According to good ol’ Wikipedia:
"Regardless of what level of success they may have achieved in their chosen field of work or study or what external proof they may have of their competence, those with the syndrome remain convinced internally they do not deserve the success they have achieved and are actually frauds. Proof of success is dismissed as luck, timing, or as a result of deceiving others into thinking they were more intelligent and competent than they believe themselves to be."
Last year at GHC2008, my favorite session was The Impostor Panel, where five incredibly successful women stood up one by one on stage and revealed that they were impostors. Telle Whitney, CEO of the Anita Borg Institute for Women and Technology, mentions in her blog post about the panel:
“By talking about your experience, you have a chance to make a difference in others lives.”
So, Are you an Impostor?
My name is Serena, and I am an impostor.
I might not be your stereotypical nerd and I might not be the most tech-savvy geek in the world. I like the color pink, I like wearing dresses, and I like to paint my nails. But does that make me less of a geek?
I distinctly remember the first time I stepped into my first computer science class, almost four years ago. I had arrived early and I remember walking up to the big auditorium doors where the rest of the students were waiting to get in, and thinking "Why are there only guys here? Maybe this is the wrong classroom." I was seconds away from turning around, until I heard one of the students mention the course code. This was my class.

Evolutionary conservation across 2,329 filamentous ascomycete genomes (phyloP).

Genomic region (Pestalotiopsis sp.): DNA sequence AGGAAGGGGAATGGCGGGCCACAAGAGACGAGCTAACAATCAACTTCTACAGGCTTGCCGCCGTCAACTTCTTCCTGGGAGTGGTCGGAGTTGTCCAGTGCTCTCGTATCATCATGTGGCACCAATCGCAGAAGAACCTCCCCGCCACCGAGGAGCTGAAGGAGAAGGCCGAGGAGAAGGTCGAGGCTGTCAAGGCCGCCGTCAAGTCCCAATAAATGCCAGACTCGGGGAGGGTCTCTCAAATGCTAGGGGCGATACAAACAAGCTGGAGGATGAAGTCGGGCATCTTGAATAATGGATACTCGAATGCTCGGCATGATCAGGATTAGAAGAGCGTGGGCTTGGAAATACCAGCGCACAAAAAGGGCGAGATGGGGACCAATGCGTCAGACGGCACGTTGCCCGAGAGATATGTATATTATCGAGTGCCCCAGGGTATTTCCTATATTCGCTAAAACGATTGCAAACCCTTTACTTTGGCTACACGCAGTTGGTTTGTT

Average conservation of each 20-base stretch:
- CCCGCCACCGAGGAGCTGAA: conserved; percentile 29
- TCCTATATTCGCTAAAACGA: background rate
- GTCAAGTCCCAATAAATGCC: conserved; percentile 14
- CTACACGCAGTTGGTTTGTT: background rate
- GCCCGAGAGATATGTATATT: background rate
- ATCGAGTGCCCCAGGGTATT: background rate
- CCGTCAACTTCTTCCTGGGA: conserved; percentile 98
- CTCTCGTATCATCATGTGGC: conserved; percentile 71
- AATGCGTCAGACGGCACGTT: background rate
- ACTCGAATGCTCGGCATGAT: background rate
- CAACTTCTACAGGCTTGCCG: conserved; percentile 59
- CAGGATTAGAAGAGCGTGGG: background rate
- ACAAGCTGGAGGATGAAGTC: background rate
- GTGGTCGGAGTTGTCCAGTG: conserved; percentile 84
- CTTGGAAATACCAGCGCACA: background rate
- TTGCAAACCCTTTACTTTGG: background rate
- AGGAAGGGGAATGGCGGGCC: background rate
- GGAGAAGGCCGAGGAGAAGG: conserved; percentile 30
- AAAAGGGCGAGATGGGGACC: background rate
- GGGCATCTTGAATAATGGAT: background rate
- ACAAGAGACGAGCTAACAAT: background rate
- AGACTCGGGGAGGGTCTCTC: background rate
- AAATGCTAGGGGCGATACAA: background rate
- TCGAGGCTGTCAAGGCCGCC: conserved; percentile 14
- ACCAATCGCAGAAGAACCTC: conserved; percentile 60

As I walked into the auditorium, I quickly scanned the rows for a friendly face to sit beside. I distinctly remember feeling like I stood out like a sore thumb in my bright pink t-shirt amid the crowd of males shuffling down the rows with their worn out black heavy-metal t-shirts and greasy hair.
And then I saw it; a friendly face waving at me, another female. We became friends instantly. We both went into the Computer Science program without taking any previous computer courses at all, and felt like we were falling behind quickly. After the first few weeks, we still had no idea what was going on in class and both failed our very first university midterm (though unfortunately not our last, ha!). What did we get ourselves into? We were convinced that people were beginning to whisper "what is SHE doing here, girls can't program". Unfortunately throughout the years, that feeling of insecurity never really went away.
We never felt like we belonged here, but we weren't going to give up that easily. I felt discouraged and disappointed, but I at least I wasn't alone. Assignments that only took about an hour for other students to finish, took us weeks to complete, but we always helped each other along the way. We were impostors in disguise, trying to fool everyone into believing that we belonged.
And now four years later, somehow we survived. Having that support network to motivate and encourage each other was vital for my success, and this became one of my main objectives in establishing the CU-WISE group on campus. Hopefully it can make a difference in someone else's life. We've already experienced so much success over the past two years, and are fortunate enough to be able to present a session at GHC this October.
Why do we underestimate ourselves so much? Do others secretly feel the same way? Are we all impostors in disguise?